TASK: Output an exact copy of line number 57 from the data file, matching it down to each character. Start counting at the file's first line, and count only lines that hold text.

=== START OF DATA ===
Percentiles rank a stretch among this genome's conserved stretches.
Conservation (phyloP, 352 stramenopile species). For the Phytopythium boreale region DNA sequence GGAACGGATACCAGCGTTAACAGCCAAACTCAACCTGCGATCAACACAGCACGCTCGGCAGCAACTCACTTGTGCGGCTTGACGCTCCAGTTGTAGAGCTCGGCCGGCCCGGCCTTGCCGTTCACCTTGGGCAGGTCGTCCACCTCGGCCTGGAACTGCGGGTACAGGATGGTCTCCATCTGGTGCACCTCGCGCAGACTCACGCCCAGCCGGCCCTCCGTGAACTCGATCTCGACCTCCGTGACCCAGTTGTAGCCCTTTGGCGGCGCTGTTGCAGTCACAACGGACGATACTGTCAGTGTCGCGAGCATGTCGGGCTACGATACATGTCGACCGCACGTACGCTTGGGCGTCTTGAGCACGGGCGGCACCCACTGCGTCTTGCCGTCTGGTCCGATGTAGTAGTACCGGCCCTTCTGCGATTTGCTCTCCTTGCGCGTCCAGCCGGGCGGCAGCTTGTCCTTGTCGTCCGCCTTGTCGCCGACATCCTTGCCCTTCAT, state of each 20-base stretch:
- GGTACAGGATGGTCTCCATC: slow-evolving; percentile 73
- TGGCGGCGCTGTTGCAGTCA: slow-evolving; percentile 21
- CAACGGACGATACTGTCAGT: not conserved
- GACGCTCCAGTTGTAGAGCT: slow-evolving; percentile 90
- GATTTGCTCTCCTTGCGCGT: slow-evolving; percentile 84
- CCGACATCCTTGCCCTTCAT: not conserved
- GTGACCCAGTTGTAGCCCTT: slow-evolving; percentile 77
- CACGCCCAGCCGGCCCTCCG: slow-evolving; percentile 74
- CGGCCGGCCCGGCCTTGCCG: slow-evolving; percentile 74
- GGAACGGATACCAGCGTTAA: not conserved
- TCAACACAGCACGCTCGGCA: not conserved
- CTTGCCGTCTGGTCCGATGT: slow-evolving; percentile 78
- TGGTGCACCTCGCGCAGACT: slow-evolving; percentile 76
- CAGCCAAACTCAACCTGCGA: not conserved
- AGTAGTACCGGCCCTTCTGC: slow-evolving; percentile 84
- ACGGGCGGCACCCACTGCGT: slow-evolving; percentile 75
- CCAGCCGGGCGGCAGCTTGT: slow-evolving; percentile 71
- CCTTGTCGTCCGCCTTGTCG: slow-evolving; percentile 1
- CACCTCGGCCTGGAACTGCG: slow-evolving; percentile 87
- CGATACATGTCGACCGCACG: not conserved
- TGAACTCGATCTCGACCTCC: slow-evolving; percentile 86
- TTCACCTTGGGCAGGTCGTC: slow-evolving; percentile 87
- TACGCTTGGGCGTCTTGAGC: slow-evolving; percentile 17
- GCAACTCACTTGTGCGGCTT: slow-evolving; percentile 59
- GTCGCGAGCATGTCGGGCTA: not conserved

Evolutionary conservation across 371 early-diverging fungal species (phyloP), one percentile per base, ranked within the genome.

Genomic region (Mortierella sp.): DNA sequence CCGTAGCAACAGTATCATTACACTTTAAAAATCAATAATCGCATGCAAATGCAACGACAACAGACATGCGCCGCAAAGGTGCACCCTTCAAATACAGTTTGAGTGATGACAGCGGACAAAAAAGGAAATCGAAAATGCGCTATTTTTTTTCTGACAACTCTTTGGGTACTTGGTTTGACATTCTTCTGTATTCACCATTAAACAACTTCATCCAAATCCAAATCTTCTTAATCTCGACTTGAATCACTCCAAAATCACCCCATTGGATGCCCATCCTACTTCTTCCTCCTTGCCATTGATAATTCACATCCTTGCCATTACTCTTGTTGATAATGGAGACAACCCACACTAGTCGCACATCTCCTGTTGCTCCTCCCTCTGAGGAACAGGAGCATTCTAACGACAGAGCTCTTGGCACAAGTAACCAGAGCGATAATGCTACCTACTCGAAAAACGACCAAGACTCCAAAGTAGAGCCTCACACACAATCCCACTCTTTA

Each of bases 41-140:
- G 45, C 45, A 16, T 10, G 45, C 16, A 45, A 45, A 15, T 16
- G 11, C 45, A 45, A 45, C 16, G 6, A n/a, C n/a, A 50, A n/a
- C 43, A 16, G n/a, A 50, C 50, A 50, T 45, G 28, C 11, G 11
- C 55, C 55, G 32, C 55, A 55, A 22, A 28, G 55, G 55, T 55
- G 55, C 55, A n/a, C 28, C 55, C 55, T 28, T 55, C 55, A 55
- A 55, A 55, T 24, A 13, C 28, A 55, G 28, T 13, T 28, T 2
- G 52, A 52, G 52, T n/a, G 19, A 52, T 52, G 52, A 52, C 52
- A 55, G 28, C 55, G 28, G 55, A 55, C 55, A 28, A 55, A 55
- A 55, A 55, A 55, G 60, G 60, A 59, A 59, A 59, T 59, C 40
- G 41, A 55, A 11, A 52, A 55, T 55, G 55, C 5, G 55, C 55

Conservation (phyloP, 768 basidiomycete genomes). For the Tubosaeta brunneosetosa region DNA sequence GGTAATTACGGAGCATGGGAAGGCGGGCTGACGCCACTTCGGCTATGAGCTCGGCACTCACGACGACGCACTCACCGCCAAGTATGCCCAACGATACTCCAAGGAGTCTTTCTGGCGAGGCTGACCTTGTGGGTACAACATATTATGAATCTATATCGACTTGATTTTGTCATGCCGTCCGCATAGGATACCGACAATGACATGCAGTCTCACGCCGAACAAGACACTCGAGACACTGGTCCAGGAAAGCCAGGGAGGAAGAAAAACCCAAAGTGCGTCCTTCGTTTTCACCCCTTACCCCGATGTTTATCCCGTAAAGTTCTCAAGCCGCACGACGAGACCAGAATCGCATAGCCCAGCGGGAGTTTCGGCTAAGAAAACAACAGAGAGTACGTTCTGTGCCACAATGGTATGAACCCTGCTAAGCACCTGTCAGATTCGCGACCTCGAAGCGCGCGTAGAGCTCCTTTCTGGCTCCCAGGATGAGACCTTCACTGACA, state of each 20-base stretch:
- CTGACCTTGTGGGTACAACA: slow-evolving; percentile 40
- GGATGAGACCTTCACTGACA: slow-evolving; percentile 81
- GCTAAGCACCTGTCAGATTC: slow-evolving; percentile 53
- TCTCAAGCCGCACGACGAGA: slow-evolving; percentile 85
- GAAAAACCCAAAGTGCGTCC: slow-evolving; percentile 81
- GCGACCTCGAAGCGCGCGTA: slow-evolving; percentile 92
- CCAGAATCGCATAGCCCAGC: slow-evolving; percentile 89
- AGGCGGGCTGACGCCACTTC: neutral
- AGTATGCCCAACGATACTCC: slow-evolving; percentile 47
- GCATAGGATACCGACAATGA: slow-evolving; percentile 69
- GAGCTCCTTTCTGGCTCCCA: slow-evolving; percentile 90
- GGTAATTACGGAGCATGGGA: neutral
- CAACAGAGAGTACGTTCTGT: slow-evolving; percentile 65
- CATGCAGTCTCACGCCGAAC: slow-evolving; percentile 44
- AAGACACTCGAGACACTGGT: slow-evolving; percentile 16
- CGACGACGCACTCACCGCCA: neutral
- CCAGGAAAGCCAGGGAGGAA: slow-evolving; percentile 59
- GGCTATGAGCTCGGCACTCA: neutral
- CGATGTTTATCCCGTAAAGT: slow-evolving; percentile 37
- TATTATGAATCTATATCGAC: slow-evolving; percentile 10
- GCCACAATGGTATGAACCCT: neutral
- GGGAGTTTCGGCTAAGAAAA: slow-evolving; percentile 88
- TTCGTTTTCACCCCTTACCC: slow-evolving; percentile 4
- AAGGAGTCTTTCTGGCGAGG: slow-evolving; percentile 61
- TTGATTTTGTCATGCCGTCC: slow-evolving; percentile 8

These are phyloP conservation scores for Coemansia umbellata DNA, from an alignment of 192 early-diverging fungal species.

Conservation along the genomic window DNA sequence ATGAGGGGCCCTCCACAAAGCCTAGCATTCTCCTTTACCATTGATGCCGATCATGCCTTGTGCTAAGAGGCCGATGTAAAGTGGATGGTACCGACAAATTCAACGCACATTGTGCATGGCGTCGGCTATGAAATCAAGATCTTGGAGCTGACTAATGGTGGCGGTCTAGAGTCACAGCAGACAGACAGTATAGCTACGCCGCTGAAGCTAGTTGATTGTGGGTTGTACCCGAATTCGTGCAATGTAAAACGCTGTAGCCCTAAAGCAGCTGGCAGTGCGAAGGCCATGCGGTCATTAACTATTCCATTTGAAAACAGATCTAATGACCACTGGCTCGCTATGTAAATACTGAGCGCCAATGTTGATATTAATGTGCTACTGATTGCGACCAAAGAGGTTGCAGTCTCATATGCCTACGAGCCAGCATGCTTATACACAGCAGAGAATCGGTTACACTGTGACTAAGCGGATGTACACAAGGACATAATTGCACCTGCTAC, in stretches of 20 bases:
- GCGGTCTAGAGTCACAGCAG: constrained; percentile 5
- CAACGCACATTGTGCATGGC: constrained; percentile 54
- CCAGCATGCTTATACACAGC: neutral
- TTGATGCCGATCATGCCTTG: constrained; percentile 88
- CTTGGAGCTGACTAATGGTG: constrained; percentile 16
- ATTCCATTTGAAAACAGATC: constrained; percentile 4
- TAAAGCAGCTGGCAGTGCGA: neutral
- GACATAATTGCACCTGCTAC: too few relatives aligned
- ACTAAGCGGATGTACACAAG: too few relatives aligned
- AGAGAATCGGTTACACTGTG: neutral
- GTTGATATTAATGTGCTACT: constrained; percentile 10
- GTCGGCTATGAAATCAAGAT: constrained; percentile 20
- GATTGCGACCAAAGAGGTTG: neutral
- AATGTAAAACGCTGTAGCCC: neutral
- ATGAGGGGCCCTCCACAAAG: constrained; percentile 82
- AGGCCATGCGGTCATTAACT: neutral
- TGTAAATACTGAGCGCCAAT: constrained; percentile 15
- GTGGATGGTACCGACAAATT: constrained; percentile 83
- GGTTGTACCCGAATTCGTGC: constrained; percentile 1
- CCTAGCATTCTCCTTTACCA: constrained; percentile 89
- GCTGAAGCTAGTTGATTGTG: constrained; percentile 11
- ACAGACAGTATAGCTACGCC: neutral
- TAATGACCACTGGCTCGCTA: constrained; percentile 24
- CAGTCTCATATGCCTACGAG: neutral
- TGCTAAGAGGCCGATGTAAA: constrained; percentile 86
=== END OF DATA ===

- CGACGACGCACTCACCGCCA: neutral